ATTEMPTS are being made to rescue a sperm whale that is believed to have become tangled in rope in one of Scotland's deepest lochs.

The 9m-long animal was spotted in distress in Loch Eriboll, near Durness, Sutherland.

Coastguard and British Divers Marine Life Rescue Team volunteers have been monitoring the whale and are expected to attempt to free the mammal.

The whale had been seen earlier swimming slowly in the loch.

Volunteeers from the British Divers Marine Life Rescue Team (BDMLR) say they are woking closely with the Scottish SPCA and HM Coastguard to monitor and assess the whale.

"We have specialist disentanglement equipment ready to use should it be confirmed that the whale is in some way caught in lines preventing it leaving the loch," said the BDMLR which said the animal could also be ill or injured.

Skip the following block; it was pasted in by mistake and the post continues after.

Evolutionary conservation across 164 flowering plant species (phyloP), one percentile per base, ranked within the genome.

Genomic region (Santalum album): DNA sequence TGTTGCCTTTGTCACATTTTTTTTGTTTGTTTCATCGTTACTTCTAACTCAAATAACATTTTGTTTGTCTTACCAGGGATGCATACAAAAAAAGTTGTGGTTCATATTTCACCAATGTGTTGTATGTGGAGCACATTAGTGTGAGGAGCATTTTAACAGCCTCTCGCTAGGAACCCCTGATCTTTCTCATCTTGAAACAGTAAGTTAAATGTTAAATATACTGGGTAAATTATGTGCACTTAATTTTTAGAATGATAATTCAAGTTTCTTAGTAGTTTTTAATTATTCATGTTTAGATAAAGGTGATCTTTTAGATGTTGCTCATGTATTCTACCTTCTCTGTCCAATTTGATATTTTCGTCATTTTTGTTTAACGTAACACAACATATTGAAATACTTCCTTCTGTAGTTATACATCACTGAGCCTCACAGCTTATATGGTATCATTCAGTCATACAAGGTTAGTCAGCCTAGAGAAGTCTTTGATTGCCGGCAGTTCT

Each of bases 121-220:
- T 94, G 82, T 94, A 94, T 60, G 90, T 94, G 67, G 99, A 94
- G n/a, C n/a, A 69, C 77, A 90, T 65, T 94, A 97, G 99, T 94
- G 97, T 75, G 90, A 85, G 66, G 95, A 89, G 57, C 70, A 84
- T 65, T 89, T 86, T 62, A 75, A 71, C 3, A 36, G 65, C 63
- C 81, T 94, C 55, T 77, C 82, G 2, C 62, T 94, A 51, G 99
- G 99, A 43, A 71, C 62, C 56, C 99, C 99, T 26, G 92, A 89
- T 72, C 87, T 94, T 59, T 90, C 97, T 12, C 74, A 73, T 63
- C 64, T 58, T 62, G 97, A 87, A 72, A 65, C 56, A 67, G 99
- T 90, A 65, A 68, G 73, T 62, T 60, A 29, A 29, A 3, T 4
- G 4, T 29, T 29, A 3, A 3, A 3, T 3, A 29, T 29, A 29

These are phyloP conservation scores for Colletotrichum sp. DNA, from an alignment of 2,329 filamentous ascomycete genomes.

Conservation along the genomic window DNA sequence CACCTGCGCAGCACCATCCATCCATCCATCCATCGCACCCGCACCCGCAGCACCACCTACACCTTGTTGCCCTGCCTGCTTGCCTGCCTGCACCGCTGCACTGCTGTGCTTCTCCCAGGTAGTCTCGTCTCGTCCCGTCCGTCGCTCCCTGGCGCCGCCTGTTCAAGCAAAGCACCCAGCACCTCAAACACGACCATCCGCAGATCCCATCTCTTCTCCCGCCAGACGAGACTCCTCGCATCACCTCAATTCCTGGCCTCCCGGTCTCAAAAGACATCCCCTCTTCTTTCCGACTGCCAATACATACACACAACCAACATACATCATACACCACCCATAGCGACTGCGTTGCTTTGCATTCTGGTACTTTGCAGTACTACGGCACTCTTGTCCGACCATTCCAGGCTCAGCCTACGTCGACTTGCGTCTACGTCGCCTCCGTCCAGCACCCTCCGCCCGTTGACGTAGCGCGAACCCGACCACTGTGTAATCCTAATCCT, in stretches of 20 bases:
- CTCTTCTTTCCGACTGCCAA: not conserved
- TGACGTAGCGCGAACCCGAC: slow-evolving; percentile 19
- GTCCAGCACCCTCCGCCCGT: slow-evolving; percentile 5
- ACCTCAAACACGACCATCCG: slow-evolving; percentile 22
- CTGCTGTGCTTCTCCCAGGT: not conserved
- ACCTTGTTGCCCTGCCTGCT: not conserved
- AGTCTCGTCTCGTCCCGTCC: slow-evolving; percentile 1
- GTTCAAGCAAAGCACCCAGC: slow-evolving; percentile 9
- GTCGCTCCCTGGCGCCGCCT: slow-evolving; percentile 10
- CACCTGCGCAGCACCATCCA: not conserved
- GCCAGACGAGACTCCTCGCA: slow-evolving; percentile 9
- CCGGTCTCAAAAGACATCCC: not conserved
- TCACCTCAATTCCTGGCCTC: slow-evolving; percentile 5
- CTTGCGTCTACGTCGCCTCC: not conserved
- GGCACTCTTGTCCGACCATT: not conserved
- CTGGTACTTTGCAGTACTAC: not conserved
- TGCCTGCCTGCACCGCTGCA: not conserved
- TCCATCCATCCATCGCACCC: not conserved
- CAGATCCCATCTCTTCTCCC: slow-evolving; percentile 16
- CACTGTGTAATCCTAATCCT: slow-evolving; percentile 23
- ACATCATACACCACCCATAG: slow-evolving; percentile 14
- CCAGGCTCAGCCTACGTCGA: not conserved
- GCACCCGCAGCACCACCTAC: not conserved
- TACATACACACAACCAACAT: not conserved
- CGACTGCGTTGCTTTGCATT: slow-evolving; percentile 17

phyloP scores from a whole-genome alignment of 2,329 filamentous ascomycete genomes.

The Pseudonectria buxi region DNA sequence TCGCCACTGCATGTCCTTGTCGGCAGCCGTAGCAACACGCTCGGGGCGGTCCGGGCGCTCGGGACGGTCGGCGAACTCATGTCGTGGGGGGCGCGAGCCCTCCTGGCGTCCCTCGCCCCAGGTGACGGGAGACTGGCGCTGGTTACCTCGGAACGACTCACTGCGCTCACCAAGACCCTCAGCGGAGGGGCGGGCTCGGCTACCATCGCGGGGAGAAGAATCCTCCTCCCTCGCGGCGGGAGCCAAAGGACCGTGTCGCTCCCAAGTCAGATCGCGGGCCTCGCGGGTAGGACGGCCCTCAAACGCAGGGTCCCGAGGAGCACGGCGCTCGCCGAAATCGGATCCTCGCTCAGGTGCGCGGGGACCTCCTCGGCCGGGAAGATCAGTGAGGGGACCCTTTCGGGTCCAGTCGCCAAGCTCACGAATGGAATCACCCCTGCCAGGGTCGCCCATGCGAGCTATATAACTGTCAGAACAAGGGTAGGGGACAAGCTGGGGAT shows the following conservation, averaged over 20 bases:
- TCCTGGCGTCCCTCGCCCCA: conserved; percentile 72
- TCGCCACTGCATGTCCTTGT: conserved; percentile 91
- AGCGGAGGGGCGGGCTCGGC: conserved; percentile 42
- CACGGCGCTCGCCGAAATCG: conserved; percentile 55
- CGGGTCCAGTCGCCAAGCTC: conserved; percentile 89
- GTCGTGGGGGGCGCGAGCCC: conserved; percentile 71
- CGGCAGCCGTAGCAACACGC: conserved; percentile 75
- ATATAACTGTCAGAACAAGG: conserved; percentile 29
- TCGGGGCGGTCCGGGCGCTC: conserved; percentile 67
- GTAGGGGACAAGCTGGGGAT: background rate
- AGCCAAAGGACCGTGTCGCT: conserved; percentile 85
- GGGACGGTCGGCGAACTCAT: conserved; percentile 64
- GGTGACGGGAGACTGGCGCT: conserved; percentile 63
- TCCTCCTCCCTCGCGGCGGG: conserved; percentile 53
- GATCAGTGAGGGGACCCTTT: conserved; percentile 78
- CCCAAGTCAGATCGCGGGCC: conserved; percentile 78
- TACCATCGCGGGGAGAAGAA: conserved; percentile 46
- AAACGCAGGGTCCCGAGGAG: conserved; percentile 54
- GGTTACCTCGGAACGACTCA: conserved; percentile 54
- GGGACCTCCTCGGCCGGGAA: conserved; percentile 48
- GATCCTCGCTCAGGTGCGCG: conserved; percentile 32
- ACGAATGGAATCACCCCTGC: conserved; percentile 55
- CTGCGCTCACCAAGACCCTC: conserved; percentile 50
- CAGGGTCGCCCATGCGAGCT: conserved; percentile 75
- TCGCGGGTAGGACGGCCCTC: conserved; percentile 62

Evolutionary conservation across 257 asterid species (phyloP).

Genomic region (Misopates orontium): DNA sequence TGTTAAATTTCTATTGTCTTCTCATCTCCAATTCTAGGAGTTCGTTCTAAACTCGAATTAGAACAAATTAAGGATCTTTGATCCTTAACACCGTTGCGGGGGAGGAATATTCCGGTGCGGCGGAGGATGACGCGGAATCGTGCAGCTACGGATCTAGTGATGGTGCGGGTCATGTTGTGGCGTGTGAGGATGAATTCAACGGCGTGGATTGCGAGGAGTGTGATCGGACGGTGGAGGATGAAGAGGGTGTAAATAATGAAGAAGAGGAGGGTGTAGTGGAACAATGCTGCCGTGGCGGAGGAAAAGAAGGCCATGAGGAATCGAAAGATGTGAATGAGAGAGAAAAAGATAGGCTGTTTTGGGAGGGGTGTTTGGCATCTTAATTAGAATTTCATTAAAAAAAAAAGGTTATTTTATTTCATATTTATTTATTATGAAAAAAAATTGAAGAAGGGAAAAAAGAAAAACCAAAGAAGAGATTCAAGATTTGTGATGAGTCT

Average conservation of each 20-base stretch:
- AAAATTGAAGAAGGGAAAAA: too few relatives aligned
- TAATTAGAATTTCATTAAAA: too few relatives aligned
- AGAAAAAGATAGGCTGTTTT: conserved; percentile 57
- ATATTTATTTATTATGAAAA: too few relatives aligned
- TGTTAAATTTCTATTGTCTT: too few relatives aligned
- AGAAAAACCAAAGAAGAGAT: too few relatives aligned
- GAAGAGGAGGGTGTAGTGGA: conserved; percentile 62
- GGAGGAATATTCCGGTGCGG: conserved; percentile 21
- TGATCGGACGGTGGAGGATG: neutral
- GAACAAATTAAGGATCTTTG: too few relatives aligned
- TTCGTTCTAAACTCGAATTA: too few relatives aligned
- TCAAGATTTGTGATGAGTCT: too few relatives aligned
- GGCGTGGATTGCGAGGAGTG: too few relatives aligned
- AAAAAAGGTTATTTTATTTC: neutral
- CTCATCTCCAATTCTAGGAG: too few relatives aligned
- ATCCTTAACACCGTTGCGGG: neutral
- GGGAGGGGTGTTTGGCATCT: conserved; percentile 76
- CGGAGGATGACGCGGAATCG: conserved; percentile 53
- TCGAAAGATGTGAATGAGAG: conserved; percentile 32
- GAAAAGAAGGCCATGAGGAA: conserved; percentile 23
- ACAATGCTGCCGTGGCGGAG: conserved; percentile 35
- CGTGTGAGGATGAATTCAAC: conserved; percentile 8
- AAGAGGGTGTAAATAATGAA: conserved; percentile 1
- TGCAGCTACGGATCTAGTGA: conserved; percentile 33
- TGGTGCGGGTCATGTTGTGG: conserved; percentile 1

The team, had a mechanical problem with its vehicle while travelling to the loch and had plans to assess the whale at first light on Friday.

A spokesperson for Shetland Coastguard, which is co-ordinating the operation, said: “The whale is less than 100 metres from the shore. It is very close to the mouth of the loch and we are concerned it will come ashore. It appears to be entangled and in distress so we would ask people to stay away from the scene so as not cause any more distress to the animal.”

The Maritime and Coastguard Agency has asked members of the public to take care along the rugged coastline if they are trying to find a vantage point to see the whale, and told people to leave the rescue effort “to the experts”.

The Scottish SPCA said it had an inspector on site to monitor the whale and would return to assess the situation at first light on Friday.

In 2016, members of BDMLR were able to free a humpback whale from the same loch after it became tangled in creels used to catch prawns.

The loch is 9.9 miles long and has been used for centuries as a deep water anchorage as it is safe from the often stormy seas of Cape Wrath and the Pentland Firth. It is named after the village of Eriboll on its eastern shore.